The Arab Spring has spawned a new generation of British-born terrorists after al-Qaeda lured dozens of would-be bombers abroad to train for possible attacks on the UK, the head of MI5 warned.
British would-be jihadis are known to be receiving training in the likes of Libya and Egypt, mirroring what has already happened in the Yemen and Somalia.
And they could return to attack the UK in what is a “new and worrying development”, he said.
Mr Evans, the Director General of MI5, warned of the emerging threats in a rare speech, his first in almost two years.
In his talk, he:
“Revealed that the intelligence services and police are preparing for a potential threat from extremists and even lone wolf terrorists should the Eurozone collapse.”
“Suggested a potential return to State-sponsored terrorism by Iran.”
“Said it would be “extraordinary and self-defeating” if the Government’s proposed new email and phone snooping powers did not go ahead.”
“Popular revolts across Arab nations were last year welcomed around the world and resulted in, among others, the end of Hosni Mubarak’s reign in Egypt and Muammar Gaddafi regime in Libya.”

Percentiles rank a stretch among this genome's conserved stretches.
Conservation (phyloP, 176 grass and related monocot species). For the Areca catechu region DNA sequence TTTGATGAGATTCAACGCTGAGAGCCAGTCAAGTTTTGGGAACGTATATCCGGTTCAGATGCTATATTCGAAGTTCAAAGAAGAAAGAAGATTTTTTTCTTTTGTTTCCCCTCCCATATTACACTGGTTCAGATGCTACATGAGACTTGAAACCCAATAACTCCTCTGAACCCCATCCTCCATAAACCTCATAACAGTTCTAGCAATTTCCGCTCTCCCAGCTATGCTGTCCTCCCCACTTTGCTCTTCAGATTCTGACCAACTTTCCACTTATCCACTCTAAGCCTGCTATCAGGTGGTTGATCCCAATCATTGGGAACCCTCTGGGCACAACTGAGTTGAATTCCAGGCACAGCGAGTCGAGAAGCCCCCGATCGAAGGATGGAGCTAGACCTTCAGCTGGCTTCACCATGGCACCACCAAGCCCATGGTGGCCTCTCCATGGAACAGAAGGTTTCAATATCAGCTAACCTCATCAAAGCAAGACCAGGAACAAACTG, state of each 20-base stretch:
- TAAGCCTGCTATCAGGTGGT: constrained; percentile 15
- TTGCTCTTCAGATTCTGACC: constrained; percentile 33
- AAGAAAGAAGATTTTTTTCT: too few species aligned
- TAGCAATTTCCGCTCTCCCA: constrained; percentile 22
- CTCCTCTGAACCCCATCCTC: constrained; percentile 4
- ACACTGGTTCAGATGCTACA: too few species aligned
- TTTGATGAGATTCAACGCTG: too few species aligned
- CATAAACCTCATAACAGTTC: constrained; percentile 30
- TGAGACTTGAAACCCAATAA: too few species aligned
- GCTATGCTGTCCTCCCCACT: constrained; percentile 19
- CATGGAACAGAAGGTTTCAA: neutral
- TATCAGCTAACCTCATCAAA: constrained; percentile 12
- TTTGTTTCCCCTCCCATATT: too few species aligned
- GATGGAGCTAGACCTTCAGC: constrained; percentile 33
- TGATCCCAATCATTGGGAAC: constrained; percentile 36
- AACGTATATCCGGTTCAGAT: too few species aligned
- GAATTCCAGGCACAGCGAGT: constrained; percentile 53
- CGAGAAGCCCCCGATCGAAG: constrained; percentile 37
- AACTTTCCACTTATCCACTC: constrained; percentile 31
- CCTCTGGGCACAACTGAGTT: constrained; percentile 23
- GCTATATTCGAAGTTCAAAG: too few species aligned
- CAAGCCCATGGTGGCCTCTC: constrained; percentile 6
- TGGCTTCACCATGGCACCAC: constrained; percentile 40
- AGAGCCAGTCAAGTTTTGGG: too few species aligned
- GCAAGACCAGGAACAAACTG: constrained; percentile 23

Nick Clegg, the deputy prime minister, described events at the time as “incredibly exciting”.
But in the inaugural Lord Mayor’s Annual Defense and Security Lecture in London on the 24th, Mr Evans warned a new terror threat has emerged from an “Arab world in radical transition”.
“Today parts of the Arab world have once more become a permissive environment for al-Qaeda.
“This is the completion of a cycle – al-Qaeda first moved to Afghanistan in the 1990s due to pressure in their Arab countries of origin. They moved on to Pakistan after the fall of the Taliban.”
“And now some are heading home to the Arab world again. And a small number of British would be jihadis are also making their way to Arab countries to seek training and opportunities for militant activity, as they do in Somalia and Yemen.
“Some will return to the UK and pose a threat here. This is a new and worrying development and could get worse as events unfold.”
Attribution: Tom Whitehead, UK Telegraph